Parsons honored as his dream of a revived speedway is realized

North Wilkesboro (N.C.) Speedway renovation

For Parsons, it was always about No. 3.

The No. 3 and NASCAR racing have become synonymous over the years yet in this case it was not about the late Dale Earnhardt.

The No. 3 Terri Parsons was most concerned about was the third item on the bucket list created by her late husband, Benny, when doctors informed the NASCAR Hall of Fame driver and broadcaster he was dying of cancer.

Since Benny Parsons passed away Jan. 16, 2007, Terri had managed to scratch off nine of the 10 items on what had become a crinkled, faded piece of yellow legal pad paper that had been folded and unfolded hundreds – perhaps thousands – of times.

“I got everything left on the list done but I kept coming back to this No. 3,” she said.

Now, none of the items on the list were easy by any means – No. 1 was getting the home in Wilkes County the couple had started to build finished, and it was only 40-percent complete at the time.

Yet, No. 3 was definitely going to be a challenge. It read something like, “See about getting North Wilkesboro Speedway reopened for this county.”

“Oh, reopen a speedway. How hard can that be?” Parsons said with laugh.

How hard indeed.

A brief history

North Wilkesboro Speedway, opened in 1947, and was one of the eight tracks on the original NASCAR Cup schedule in 1949.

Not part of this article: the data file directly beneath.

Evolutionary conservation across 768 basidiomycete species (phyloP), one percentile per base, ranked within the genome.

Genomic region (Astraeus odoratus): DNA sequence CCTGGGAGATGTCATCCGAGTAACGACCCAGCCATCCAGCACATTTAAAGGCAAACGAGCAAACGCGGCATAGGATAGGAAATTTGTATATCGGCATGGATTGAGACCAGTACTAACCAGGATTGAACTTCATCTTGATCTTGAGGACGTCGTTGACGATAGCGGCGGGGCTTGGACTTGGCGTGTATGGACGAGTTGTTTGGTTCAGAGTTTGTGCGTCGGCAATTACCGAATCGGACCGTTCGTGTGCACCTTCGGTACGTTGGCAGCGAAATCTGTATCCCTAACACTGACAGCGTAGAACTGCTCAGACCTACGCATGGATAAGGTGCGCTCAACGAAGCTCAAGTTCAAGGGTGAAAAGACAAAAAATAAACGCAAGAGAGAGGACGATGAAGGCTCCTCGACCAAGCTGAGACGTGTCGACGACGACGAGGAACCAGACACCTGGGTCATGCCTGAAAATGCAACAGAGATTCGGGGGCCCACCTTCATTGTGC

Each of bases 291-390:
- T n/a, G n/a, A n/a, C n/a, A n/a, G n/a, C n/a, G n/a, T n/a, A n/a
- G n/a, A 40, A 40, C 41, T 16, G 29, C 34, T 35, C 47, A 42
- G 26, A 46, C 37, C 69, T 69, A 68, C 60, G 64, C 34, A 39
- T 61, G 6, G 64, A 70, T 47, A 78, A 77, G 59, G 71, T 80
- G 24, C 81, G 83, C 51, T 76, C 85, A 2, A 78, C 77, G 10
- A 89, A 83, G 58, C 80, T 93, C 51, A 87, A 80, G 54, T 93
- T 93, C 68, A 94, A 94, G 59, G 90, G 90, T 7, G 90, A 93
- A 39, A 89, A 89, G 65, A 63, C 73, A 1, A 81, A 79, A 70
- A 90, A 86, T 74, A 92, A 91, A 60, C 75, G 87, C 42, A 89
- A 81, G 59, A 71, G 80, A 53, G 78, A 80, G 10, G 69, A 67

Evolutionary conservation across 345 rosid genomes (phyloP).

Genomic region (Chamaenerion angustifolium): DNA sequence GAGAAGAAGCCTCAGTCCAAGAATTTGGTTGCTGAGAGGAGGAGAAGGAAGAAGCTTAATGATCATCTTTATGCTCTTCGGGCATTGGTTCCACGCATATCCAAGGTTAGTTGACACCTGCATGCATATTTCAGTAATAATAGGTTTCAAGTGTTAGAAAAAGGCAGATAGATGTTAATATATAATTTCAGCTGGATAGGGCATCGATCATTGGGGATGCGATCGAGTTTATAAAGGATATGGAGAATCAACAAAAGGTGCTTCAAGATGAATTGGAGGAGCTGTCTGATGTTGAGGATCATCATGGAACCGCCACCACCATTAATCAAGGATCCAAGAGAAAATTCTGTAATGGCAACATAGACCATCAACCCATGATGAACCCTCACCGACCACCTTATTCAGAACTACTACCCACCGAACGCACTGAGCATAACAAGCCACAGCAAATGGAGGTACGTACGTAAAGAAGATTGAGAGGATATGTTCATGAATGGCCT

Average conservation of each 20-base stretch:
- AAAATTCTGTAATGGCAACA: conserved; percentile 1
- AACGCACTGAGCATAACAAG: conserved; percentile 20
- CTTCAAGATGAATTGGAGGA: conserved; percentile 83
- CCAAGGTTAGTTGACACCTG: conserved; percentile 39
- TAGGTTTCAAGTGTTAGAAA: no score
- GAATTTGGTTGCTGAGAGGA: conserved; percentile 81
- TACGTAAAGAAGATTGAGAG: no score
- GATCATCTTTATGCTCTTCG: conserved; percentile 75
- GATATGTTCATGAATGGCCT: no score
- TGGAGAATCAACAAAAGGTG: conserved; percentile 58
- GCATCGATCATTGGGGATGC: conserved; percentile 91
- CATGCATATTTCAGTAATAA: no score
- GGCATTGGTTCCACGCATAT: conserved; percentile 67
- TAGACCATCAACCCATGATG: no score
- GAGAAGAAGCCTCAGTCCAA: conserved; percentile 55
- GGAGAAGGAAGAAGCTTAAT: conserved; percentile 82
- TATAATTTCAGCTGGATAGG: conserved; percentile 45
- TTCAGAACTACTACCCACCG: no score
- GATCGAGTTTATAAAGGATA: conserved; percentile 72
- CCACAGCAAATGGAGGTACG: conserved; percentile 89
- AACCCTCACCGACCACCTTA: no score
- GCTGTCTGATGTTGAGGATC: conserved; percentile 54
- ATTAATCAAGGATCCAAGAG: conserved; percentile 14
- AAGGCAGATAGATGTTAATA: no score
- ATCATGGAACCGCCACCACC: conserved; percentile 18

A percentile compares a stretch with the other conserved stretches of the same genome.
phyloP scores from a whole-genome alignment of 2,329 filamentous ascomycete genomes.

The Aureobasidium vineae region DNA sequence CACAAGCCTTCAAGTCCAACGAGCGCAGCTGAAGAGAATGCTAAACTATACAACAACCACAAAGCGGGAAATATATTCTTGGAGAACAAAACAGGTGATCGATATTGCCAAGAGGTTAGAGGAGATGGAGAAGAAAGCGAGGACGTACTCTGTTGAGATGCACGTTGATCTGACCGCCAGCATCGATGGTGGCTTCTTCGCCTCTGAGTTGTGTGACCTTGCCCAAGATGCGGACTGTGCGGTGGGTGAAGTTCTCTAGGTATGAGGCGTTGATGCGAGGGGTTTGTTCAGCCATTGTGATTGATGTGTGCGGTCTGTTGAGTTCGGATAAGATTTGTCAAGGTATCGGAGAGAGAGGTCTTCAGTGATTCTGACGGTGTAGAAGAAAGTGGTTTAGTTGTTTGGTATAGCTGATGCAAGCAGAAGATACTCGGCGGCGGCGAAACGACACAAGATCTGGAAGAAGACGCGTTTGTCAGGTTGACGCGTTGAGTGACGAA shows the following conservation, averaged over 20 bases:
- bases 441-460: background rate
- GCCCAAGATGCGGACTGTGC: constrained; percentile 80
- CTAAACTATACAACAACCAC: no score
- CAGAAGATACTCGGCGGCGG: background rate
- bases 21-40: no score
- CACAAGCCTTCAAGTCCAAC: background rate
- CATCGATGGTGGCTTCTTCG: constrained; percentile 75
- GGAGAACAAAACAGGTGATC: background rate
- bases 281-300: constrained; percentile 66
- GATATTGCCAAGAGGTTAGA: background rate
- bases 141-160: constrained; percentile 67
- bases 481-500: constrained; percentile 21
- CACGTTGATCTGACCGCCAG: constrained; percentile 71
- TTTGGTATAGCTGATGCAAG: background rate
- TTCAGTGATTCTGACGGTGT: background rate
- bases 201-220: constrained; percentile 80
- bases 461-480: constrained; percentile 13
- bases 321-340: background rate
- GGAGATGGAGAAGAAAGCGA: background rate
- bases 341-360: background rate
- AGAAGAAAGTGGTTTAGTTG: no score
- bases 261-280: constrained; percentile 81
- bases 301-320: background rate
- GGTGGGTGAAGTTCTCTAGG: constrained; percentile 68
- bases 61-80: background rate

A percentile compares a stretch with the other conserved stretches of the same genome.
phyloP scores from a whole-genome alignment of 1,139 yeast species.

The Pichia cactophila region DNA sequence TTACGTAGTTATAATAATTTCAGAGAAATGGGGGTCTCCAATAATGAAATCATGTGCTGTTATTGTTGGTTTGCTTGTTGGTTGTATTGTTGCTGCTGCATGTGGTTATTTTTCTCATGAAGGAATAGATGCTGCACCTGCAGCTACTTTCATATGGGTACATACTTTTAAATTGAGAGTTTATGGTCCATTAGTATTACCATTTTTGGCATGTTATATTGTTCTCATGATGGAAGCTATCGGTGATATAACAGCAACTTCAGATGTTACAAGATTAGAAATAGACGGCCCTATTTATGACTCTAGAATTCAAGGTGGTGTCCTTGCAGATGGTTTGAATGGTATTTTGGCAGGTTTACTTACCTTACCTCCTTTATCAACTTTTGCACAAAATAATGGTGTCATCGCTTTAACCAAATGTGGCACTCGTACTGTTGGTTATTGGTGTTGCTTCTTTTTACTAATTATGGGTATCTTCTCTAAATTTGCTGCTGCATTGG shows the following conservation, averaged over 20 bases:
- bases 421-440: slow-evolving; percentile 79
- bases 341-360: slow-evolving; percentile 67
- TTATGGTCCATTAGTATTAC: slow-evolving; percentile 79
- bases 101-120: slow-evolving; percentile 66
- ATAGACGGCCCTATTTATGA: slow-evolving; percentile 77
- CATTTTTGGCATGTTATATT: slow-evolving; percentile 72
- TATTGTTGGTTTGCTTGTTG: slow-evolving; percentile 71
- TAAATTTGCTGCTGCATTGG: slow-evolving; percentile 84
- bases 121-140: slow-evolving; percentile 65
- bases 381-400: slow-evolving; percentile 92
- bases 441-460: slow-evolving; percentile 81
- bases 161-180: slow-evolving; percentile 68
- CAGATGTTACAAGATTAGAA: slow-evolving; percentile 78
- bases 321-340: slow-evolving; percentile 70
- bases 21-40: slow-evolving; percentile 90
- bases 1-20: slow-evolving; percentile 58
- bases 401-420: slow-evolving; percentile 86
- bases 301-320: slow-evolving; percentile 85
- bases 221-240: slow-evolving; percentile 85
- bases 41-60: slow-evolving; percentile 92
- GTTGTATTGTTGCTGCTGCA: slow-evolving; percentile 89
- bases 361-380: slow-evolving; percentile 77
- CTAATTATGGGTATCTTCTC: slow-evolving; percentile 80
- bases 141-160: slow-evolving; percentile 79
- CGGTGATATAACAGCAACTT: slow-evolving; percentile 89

Won by Bob Flock, the then-dirt track eventually shifted to asphalt in 1957. It continued to host the Cup Series until 1996. That 93rd and final race was won by now-Hendrick Motorsports executive and Hall of Famer Jeff Gordon.

After a majority interest in North Wilkesboro was purchased in part by Speedway Motorsports, led then by the late Bruton Smith, its coveted Cup Series dates were sent to other tracks owned by the company in Texas and New Hampshire.

Without the NASCAR races, the track had no lifeblood to sustain it and essentially shuttered as did many of the county’s businesses.

North Wilkesboro (N.C.) Speedway renovation

Photo by: Jim Utter

Many have tried and failed over the years to create a viable return of racing to the dormant speedway.

The track briefly reopened in 2010 and hosted races from the now-inactive ASA Late Model Series, USARacing Pro Cup Series, and PASS Super Late Models, but closed again in the spring of 2011.

A glimmer of hope struck during the COVID-19 pandemic of 2020 when Dale Earnhardt Jr. sparked interest in the track when he asked to have it scanned for use in the iRacing Series.

NASCAR incorporated the track during its eNSACAR Pro…

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